It’s these other more softer skills that seem to predominate and be a better predictor of success. So this particular lawyer sort of embodied those characteristics that is he says, “Look, basically let me take care of this. You can sleep at night. I’ve got you, I’ll take care of it.” And he exuded this sense that I could trust him, that he would take care of things and he ultimately did. He ultimately did. And I think whether or not we’re in a business to consumer area of practice or whether in we’re in a business to business, we’re still dealing with another human being as a client and how well we build trust with that person, at the end of the day, it’s still a private bond between a professional and his client and our awareness of those key areas of trust, rapport building, integrity, those things really do matter.
And this particular attorney embodied those traits and it made me realize that law was noble because of his bearing, his integrity. Those were the characteristics that he most exemplified. And I think in many ways lawyers fall into the smart person trap, which is that they think they’ve been so rewarded over their lives by being smart and getting good grades that they think that’s all they need, but they’re just jerks. Their clients hate them and the clients that best tolerate them. In my profession, there is a practitioner who’s widely known and respected as one of the most venerable practitioners in our field with numerous reported decisions at the highest levels of the appeals courts to his name. I once had a client come to me that used to be a client of that particular lawyer and that client thought the lawyer was horrible, but yet the lawyers in the judiciary thought this guy was great, but he didn’t communicate with the client, dismissed claims without talking to the client first.
Some of this basic stuff, and that’s I think where lawyers are really lacking today and especially lawyers that are super smart and lawyers tend to be high on the IQ, kind of low on the EQ, so sometimes they don’t understand the perceived need of clients. The client needs to win, I need to win, I need to get paid. Let me just cut through the crap and only focus on what really matters to win the money. Now the client needs that, but on the other hand, I think the client also needs to feel… Like if they’re failing anxious about potentially something going wrong in the case when they call that lawyer, they not only want to hear that what’s going on technically speaking, but they want some words of assurance that will calm them down and make them feel like they can go about their day and sleep at night.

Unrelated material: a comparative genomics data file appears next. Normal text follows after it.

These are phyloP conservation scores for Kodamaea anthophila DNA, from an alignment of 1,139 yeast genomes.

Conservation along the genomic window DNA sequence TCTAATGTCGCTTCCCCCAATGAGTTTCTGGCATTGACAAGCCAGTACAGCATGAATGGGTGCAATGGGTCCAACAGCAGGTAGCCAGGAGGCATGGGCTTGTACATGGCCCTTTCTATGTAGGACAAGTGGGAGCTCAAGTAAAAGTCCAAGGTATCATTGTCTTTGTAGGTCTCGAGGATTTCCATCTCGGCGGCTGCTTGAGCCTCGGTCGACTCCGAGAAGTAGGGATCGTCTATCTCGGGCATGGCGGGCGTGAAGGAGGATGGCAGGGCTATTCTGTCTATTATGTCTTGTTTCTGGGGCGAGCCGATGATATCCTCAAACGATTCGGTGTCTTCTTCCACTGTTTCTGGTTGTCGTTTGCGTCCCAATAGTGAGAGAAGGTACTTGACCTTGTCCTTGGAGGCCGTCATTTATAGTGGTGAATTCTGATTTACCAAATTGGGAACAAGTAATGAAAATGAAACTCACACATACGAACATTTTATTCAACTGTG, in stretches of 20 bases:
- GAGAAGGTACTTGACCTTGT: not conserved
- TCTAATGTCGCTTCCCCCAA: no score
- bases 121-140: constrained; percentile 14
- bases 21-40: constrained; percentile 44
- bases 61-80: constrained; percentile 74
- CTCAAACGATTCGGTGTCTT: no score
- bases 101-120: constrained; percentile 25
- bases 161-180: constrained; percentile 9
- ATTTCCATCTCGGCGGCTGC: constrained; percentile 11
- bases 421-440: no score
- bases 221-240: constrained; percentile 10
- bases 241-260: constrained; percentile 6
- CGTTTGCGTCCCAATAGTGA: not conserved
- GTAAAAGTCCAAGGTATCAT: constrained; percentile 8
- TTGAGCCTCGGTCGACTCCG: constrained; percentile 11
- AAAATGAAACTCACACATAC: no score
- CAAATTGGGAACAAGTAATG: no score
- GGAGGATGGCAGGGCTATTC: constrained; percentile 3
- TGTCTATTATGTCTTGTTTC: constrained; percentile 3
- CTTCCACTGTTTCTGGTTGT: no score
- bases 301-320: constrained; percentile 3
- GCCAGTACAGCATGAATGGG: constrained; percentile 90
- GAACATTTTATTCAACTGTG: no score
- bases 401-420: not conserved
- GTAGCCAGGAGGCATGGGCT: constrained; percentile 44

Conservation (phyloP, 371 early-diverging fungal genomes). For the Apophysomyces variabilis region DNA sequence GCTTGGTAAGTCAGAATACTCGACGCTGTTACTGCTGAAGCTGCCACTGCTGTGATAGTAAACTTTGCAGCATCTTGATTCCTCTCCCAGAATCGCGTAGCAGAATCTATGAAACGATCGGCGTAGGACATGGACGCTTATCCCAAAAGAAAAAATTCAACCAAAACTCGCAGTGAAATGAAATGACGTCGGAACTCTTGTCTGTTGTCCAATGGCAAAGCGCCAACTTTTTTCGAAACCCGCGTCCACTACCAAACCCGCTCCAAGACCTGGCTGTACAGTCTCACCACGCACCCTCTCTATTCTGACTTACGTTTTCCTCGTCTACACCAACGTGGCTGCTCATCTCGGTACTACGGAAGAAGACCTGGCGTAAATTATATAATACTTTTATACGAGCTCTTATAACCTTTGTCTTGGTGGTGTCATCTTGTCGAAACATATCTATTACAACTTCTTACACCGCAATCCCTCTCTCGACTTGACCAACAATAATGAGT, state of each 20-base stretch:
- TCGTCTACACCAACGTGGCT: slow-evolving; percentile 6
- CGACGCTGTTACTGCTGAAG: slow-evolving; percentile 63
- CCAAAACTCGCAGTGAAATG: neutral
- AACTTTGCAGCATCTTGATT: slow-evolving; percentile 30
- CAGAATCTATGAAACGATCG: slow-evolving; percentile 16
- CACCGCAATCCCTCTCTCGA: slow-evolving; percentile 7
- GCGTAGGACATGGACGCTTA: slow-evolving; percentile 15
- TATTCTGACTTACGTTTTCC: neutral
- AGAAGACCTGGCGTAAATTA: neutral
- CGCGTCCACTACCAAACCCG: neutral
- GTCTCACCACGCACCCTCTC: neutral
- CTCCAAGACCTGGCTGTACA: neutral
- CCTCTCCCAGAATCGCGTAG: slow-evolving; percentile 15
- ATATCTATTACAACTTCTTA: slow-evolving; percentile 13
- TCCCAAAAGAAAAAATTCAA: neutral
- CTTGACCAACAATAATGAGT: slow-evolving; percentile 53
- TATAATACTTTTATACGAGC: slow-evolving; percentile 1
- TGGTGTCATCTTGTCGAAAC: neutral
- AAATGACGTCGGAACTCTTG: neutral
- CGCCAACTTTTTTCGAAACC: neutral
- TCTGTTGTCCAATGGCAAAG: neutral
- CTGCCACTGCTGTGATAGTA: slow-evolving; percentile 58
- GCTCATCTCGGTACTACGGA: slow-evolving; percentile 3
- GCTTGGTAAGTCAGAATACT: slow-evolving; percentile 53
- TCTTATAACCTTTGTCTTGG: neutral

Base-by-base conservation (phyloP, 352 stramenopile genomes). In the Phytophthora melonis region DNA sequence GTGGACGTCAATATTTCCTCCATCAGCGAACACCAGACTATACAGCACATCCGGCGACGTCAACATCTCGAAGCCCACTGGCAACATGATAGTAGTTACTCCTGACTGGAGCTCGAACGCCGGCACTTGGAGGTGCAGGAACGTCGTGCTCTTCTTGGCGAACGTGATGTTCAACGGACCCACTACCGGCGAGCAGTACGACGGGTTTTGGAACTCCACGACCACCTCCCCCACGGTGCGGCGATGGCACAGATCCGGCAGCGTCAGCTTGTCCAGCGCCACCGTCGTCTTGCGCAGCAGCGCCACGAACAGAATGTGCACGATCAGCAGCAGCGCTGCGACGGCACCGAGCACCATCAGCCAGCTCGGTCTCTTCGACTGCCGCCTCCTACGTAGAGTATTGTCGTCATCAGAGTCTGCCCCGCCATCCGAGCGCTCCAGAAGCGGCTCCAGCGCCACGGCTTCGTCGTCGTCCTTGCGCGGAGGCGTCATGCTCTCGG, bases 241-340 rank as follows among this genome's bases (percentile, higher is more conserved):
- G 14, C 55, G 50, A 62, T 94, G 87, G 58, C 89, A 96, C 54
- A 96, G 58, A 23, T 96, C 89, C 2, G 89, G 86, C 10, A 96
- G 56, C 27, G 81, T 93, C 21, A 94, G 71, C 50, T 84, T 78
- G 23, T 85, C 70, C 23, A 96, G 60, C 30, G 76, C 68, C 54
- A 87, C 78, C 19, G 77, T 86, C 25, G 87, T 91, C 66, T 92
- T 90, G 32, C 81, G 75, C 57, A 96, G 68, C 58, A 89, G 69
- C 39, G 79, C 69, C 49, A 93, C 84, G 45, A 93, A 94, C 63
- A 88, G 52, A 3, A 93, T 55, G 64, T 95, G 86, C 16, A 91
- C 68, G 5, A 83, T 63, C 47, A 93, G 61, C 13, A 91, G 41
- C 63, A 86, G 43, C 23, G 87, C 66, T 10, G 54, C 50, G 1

Chris Dreyer:

I think that’s a very valuable perspective. So many people talk about the hard skills and the EQ and the emotional intelligence, rapport building, just find that it’s so much more valuable just because of so much access through social media and communications just leveled the playing field. Also, when you’re talking, and we’re going to dive into this, it made me think about that attorney and I’m not sure who it is and we don’t have to refer to that attorney’s name, but it made me think maybe if they were first in and they were the only one, by the nature of being the only one or the few, they were automatically the best.

Eric Gang:

It’s possible. Yeah, it’s true. And the thing is too, at the end of the day with mass marketing available to every lawyer that wants to spend the money to do it, we run the risk of being commoditized. So what is going to distinguish us from somebody else and what’s going to make our firm better? I think the business author Patrick Lencioni in the book, The Advantage talks about the idea at the end of the day, organizational health trumps everything else. I’ve heard some really, really successful lawyers in this profession talk about being asked questions like what is more important: your marketing, your rainmaking ability or your leadership capability? And most of the really successful ones will say leadership because I can always hire a really good marketing person. So it’s interesting,

Chris Dreyer:

People want to follow a leader. They lead by example. And a leader’s job ultimately is to grow your team in quantity and quality or quality first and then quantity, and so that you know can multiply yourself. But I want to circle back to one really important thing you said, which was being different, standing out. Most of our audience is personal injury attorneys, right? There’s a personal injury attorney billboard, every single city you go into, you’re going to see a hundred of them, right? And it’s kind of a little bit got commoditized, there’s a lot of saturation. So when you started your firm, did you go right into the veterans benefits or was this a discovery process for you?

Eric Gang:

I did a little bit of everything. I’ve done a few… Years ago, I’ve done some personal injury work, criminal work, bankruptcy, real estate, even represented some doctors in the sale of medical practices, states… I did everything, lots of drunk driving defense cases. I did. I would say at the end of the day what got me into this field was personal connections with some people that used to be attorneys at the Office of General Counsel in Washington DC. So this was not a decision that was made based upon anything other than I had a very good friend who started referring these cases, and it just ended up taking over everything else. So this was not a conscious decision. It’s not… And the thing is, it’s an area that it’s very, very technical and the personal injury lawyers talk about things like shelf life and things like that.